04/10/2017 - 15:37

Gold miners put heat on Libs

04/10/2017 - 15:37

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Ten gold sector leaders spoke in unison today about the damage they believe will flow from the state government’s hike in royalties, and also made clear they are targeting the Liberal Party to block the change.

The industry leaders repeated warnings that marginal gold mines may be shut down. Photo: Attila Csaszar

Ten gold sector leaders spoke in unison today about the damage they believe will flow from the state government’s hike in royalties, and also made clear they are targeting the Liberal Party to block the change.

The industry leaders repeated warnings that marginal gold mines such as Newcrest Mining’s Telfer operation may shut down, and emphasised the prospect of lower exploration spending damaging future growth.

Another theme running through their comments was that the government did not understand the likely impact when it announced the policy change.

“I have absolutely no doubt, they had no idea what impact this would have at granular detail before they made the decision,” Newcrest managing director Sandeep Biswas told Business News this afternoon.

Newcrest managing director Sandeep Biswas.

Earlier today, Mr Biswas joined other industry leaders at a roundtable forum organised by the Chamber of Minerals & Energy of Western Australia.

Northern Star Resources executive chairman Bill Beament used the event to continue his spirited attack on Premier Mark McGowan.

“I don’t know what planet the premier lives on,” Mr Beament said.

He said the royalty increase would further erode the viability of Northern Star’s loss-making Paulsens mine, which was already under review.

“That mine will finish earlier than we previously expected,” Mr Beament said.

“It will be even less viable.”

Mr Biswas said the royalty increase, equivalent to $20 per ounce, was a massive amount of money in a low-margin mine.

“Twenty dollars an ounce last year would have wiped out Telfer’s profit,” he said.

“Instead of being $8 million, it would have been a donut, zero.”

Telfer employs 1,550 people directly, including dozens of local indigenous people.

Mr Biswas was joined at the CME event by Birra Manpower Solutions director Rod Anthony and Mata Kurlu chief executive Clinton Keenen, who said the Martu people would struggle to find alternative work if Telfer shut down.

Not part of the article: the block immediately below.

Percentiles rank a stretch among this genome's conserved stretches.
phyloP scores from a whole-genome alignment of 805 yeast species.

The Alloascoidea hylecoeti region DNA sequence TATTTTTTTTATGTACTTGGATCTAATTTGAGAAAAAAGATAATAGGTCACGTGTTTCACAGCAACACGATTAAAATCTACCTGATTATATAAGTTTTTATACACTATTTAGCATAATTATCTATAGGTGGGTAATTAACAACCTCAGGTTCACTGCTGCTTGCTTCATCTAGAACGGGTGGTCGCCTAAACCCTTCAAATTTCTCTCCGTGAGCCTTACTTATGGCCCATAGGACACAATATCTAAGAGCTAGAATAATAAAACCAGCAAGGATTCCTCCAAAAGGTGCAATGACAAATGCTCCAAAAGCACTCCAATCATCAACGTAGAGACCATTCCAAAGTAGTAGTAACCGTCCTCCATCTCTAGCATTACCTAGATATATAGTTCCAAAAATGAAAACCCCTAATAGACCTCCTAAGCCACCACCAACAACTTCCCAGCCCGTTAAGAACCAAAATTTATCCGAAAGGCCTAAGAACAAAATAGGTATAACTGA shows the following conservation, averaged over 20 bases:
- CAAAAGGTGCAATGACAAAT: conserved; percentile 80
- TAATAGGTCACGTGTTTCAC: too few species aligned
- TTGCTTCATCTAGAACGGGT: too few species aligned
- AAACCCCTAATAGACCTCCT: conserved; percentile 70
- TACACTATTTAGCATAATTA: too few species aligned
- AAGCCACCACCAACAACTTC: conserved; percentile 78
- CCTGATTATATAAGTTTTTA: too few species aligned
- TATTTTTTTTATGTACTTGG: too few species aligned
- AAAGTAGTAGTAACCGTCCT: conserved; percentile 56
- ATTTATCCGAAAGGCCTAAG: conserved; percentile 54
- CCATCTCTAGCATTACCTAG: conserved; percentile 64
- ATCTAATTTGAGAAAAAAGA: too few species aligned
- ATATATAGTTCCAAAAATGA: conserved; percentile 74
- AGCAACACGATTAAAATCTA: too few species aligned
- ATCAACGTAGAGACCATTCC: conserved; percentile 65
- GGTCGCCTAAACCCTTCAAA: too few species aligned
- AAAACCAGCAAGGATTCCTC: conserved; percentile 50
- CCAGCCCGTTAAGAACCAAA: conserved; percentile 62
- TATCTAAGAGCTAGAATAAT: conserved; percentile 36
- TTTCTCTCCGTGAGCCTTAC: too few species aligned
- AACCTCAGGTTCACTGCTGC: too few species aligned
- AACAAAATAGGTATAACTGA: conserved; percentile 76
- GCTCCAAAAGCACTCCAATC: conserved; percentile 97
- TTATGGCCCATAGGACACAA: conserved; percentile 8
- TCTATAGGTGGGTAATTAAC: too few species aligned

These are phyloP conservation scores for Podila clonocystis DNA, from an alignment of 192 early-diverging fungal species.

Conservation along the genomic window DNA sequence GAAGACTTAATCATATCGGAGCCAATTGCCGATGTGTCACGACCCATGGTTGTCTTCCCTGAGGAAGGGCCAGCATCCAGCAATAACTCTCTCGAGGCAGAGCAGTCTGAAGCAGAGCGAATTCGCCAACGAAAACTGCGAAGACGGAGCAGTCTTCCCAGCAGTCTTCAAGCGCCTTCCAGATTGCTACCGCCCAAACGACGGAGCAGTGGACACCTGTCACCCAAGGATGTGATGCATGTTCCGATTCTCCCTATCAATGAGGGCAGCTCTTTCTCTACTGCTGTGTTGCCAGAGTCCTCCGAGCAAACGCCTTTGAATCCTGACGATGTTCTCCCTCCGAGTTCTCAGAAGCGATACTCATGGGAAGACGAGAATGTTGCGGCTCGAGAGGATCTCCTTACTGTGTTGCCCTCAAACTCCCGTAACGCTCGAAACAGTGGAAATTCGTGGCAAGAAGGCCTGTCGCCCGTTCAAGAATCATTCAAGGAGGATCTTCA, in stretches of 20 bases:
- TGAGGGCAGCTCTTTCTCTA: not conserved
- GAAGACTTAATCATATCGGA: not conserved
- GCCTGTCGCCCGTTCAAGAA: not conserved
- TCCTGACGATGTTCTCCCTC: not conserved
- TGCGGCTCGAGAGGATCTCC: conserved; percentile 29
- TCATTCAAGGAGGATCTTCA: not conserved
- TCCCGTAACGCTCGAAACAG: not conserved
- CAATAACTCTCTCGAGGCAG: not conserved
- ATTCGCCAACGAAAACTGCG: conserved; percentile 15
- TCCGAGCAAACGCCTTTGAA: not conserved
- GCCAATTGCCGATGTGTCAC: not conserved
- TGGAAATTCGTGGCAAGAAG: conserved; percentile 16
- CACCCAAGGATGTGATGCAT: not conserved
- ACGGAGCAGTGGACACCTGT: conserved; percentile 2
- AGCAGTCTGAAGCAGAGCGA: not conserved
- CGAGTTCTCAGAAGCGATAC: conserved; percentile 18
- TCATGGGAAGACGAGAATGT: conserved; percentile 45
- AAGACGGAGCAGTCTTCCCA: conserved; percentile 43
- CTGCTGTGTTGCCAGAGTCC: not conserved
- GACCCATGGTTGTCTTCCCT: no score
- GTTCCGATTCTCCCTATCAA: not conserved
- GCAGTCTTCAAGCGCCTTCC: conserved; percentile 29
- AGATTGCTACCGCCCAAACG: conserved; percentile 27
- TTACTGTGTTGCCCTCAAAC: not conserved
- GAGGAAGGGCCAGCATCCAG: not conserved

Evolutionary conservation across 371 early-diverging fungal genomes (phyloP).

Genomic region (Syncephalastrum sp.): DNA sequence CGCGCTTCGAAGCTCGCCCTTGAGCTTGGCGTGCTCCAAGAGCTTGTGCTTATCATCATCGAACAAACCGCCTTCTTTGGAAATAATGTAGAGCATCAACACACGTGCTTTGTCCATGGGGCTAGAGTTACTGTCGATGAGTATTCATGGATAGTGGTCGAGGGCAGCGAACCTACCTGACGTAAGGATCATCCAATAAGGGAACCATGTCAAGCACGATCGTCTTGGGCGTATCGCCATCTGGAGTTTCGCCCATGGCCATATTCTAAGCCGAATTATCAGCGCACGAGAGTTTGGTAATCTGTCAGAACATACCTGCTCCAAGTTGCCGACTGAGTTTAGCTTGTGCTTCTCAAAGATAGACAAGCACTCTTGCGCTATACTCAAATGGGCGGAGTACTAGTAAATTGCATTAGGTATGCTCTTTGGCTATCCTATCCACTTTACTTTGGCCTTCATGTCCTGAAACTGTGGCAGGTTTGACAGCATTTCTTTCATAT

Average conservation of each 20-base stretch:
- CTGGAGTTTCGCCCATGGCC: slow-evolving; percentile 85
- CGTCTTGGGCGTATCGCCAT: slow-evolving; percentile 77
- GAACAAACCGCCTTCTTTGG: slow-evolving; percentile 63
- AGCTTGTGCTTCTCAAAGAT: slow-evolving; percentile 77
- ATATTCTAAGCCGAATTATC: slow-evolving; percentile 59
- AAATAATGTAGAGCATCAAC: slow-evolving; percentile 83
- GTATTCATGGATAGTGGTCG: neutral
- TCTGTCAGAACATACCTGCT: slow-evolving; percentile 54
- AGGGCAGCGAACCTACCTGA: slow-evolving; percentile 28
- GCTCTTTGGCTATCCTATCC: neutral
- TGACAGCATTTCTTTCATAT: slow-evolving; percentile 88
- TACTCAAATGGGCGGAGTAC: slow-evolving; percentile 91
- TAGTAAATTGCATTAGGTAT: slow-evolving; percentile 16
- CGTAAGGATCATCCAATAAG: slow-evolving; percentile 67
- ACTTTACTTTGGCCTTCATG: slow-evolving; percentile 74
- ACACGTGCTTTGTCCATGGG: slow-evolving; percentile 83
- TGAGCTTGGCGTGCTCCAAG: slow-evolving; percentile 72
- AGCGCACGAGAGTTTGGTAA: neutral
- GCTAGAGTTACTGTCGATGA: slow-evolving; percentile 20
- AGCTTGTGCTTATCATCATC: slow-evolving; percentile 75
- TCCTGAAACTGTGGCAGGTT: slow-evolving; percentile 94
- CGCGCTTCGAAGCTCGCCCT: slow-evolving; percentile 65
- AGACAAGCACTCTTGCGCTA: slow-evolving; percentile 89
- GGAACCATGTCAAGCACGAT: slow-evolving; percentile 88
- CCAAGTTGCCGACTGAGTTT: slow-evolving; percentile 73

Mr Anthony said his group employed 150 indigenous people over the past year at Telfer, while Mr Keenen said his indigenous business had recently won an $18 million contract that would employ 40 people.

Mr Biswas said he could not guarantee a reversal of the royalty increase would save Telfer, but added the increase meant there would be more job losses than would otherwise occur.

Gold Fields chief executive Nick Holland said his company planned to spend $90 million on exploration this year.

The company would need to find $20 million of savings to offset the expected hit from the royalty increase, and would therefore need to trim its exploration program.

Wallis Drilling managing director Graeme Wallis said his family business recently decided to build two new drill rigs, in response to encouraging signs of a recovery in the sector, but indicated that would not occur.

Byrnecut Australia managing director Pat Boniwell said his group employed 1,400 people in its contract mining operation, and 550 in related consulting and engineering businesses.

This included 70 apprentices, with 50 directly engaged in the gold sector.

Mr Boniwell said the sector was just coming out of several years of slump.

“Why would you risk slowing down one of the drivers of economic growth in the state,” he said.

Treasurer Ben Wyatt has been unmoved by the campaign insisting the industry’s claims are exaggerated.

CME chief executive Reg Howard-Smith said the industry hoped the government would not proceed with the royalty increase, from 2.5 per cent to 3.75 per cent.

“If that’s not achieveable, as that’s been tabled, the immediate focus is on the opposition parties in the upper house in particular, opposing the amendment of the gold royalty,” he said.

The Nationals WA have said they will oppose the increase while the Liberals have not yet officially declared their hand.

Their caution has been taken as a signal they may side with the government, so the proceeds help with the task of budget repair.

STANDING BY BUSINESS. TRUSTED BY BUSINESS.

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